The latest on Oswalt

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There have been various updates and added wrinkles to the Roy Oswalt news since this morning. The highlights:

  • Derrick Goold reports that the Cardinals are the Astros’ first choice. This squares with what I was hearing last night. Past of it is geographic (Oswalt owns a farm in Illinois and it isn’t terrible far from his Mississippi home).  Part of it is clubhouse culture. Part of it is that Oswalt believes that the Cardinals represent is best chance to win a championship.
  • Heyman says that the Cardinals want the Astros to take on a good chunk of the money still owed Oswalt. I’m sure that’s what they want — who wouldn’t — but I have to think that at some point the Astros would think that, hell, if they’re paying for the guy they may as well get 200 quality innings out of the guy a year too, so why bother?
  • Brad Lidge volunteered that he would gladly call Oswalt in an effort to sell him on coming to Philly instead.  This is rather interesting. On the one hand, given all of the strife Lidge has gone through in Philly these past two seasons, if he can still endorse the city and the club to Oswalt, it speaks highly of the place and maybe Oswalt should listen. On the other hand, the more Lidge reminds Oswalt that Lidge will be responsible for closing out Oswalt’s starts, the less attractive such a prospect becomes, no?
  • Jayson Stark of ESPN.com reports that the Cardinals have offered two players from their major league roster for the Astros ace.  In other words, not top pitching prospect Shelby Miller.  Jon Jay, Allen Craig and Fernando Salas are among the likely suspects.

It’s all pretty quiet on the non-Oswalt trade rumor front today, so look for more updates to this one as events warrant.

Aaron Judge out of Yankees starting lineup for finale after No. 62

Tim Heitman-USA TODAY Sports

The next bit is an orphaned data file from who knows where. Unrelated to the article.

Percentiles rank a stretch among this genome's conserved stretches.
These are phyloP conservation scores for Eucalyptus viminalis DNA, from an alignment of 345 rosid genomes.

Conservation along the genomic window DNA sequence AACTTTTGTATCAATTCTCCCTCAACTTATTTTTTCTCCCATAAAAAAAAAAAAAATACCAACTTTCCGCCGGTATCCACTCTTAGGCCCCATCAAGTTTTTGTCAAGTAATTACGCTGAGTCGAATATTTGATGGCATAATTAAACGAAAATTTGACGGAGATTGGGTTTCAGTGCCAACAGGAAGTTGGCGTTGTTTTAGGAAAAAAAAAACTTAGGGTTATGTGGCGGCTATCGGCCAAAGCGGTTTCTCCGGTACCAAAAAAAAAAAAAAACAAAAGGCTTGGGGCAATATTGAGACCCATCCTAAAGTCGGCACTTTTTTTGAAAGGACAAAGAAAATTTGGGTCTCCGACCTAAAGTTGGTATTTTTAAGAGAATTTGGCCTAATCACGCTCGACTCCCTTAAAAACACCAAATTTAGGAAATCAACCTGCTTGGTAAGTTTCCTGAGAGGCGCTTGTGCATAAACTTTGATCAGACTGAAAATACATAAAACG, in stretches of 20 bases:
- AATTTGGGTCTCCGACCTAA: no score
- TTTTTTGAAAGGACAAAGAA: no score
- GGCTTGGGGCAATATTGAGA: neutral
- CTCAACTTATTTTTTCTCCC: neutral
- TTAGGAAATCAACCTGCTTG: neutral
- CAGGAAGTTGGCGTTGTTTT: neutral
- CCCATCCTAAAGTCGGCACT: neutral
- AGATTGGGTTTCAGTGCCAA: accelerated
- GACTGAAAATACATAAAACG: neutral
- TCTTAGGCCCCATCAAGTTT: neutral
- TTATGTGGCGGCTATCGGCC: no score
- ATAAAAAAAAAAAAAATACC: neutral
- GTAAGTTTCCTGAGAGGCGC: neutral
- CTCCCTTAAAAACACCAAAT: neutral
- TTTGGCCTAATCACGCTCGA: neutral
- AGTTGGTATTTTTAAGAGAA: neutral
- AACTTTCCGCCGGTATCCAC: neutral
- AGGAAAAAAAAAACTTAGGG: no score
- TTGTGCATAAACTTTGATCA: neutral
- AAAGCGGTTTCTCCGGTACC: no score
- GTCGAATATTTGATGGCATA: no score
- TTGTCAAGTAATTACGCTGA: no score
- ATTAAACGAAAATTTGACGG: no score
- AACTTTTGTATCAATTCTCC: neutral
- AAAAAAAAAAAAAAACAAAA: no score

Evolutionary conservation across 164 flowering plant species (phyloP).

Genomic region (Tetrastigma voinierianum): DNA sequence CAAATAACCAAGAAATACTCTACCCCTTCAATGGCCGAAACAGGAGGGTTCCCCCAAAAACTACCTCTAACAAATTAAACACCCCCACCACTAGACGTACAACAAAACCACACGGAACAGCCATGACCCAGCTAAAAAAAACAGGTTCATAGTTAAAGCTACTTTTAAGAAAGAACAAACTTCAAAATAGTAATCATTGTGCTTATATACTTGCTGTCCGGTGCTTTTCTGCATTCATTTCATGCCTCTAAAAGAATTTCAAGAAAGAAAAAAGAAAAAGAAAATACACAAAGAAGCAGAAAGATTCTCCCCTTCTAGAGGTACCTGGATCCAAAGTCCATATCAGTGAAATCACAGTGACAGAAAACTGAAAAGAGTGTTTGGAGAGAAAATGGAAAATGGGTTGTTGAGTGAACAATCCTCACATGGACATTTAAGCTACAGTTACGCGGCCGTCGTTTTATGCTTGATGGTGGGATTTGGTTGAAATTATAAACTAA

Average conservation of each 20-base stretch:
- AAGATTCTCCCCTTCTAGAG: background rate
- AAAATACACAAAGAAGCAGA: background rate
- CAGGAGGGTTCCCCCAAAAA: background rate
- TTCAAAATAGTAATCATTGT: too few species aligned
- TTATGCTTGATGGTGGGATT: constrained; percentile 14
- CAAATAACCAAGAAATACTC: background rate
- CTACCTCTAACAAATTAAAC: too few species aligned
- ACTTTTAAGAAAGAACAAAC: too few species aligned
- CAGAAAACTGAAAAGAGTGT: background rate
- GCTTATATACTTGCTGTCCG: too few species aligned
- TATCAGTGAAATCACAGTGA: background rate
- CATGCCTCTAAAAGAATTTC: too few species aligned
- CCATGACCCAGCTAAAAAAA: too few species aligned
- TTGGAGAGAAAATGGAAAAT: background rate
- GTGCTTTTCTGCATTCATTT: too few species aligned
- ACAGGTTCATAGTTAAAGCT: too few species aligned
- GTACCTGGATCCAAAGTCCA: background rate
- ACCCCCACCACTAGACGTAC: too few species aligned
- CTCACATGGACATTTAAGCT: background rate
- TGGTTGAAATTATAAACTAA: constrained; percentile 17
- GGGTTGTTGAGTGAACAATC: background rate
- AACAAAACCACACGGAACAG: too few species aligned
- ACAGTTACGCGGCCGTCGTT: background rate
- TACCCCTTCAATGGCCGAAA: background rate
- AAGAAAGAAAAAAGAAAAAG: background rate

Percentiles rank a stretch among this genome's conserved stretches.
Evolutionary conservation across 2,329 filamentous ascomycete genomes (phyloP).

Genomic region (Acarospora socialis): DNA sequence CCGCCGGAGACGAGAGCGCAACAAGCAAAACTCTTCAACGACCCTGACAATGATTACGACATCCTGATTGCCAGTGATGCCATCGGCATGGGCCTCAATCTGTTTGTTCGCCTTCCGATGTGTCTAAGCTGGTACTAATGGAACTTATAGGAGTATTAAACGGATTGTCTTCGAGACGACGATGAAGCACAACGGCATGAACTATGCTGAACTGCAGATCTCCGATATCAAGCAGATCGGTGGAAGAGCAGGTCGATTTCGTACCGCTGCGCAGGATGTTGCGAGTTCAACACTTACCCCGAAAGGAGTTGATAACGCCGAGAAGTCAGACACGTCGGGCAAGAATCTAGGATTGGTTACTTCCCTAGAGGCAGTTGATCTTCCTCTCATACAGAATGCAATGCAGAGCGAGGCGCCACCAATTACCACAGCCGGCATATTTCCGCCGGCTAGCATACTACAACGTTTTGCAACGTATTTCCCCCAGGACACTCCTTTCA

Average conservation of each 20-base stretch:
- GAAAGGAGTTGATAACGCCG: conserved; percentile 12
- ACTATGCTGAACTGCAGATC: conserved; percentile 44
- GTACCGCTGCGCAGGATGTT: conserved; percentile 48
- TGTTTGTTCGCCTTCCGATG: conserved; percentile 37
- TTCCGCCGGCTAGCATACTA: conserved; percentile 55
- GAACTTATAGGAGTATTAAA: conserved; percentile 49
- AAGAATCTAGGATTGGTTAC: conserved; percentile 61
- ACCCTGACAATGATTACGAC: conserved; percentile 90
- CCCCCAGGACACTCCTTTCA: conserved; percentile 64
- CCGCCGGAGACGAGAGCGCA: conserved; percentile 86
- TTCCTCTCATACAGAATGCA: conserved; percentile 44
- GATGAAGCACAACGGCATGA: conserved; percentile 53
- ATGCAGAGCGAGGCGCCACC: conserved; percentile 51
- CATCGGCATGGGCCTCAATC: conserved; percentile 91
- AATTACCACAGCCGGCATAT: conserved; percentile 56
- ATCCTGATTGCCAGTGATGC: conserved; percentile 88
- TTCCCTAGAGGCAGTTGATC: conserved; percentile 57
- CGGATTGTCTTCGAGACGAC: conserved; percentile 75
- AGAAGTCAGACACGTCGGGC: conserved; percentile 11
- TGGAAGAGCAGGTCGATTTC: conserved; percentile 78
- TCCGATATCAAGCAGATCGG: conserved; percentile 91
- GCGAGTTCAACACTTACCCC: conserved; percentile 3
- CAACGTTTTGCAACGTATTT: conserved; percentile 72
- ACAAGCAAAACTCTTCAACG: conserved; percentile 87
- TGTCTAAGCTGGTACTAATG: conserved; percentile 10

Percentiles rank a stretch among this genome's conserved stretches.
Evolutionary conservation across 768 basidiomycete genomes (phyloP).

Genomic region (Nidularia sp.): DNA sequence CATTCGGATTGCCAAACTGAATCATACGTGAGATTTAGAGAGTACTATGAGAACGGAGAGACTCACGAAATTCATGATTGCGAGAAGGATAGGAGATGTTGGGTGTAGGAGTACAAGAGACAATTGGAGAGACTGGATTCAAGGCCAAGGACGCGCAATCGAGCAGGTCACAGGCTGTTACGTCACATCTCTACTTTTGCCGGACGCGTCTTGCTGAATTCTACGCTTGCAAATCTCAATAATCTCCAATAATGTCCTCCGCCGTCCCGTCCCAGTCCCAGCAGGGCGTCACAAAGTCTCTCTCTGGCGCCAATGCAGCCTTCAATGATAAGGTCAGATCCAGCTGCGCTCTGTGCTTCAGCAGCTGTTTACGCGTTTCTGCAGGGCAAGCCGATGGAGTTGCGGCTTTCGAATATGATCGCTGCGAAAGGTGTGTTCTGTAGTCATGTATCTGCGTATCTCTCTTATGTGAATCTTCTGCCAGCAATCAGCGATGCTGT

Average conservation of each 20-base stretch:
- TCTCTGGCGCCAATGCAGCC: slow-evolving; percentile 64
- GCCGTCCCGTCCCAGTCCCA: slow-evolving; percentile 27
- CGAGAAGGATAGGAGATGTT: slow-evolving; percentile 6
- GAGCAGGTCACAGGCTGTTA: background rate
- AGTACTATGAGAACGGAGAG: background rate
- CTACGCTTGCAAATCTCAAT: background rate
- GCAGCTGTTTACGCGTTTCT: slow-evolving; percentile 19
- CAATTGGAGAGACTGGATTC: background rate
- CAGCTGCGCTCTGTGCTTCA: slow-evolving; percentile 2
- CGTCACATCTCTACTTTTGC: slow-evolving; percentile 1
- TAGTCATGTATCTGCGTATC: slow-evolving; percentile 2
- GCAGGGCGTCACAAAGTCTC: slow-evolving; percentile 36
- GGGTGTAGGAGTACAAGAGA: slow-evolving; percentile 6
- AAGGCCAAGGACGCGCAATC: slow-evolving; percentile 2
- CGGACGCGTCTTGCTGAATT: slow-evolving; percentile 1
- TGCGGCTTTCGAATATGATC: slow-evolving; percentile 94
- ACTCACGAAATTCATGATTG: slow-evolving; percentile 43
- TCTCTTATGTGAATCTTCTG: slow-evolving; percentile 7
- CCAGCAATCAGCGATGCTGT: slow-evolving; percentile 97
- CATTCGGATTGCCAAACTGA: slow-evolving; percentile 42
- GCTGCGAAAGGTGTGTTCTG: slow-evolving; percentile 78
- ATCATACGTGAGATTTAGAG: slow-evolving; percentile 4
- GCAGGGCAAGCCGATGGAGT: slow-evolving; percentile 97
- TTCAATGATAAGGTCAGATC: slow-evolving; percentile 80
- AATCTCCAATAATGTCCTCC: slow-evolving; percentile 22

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ARLINGTON, Texas — Yankees slugger Aaron Judge wasn’t in the starting lineup for New York’s regular-season finale, a day after his 62nd home run that broke Roger Maris’ 61-year-old American League single-season record.

When Judge homered in the first inning Tuesday night, in the second game of a doubleheader against the Texas Rangers, it was his 55th consecutive game. He has played in 157 games overall for the AL East champions.

With the first-round bye in the playoffs, the Yankees won’t open postseason play until the AL Division Series starts next Tuesday.

Even though Judge had indicated that he hoped to play Wednesday, manager Aaron Boone said after Tuesday night’s game that they would have a conversation and see what made the most sense.

“Short conversation,” Boone said before Wednesday’s game, adding that he was “pretty set on probably giving him the day today.”

Asked if there was a scenario in which Judge would pinch hit, Boone responded, “I hope not.”

Judge went into the final day of the regular season batting .311, trailing American League batting average leader Minnesota’s Luis Arraez, who was hitting .315. Judge was a wide leader in the other Triple Crown categories, with his 62 homers and 131 RBIs.

Boone said that “probably the one temptation” to play Judge had been the long shot chance the slugger had to become the first AL Triple Crown winner since Detroit’s Miguel Cabrera in 2012.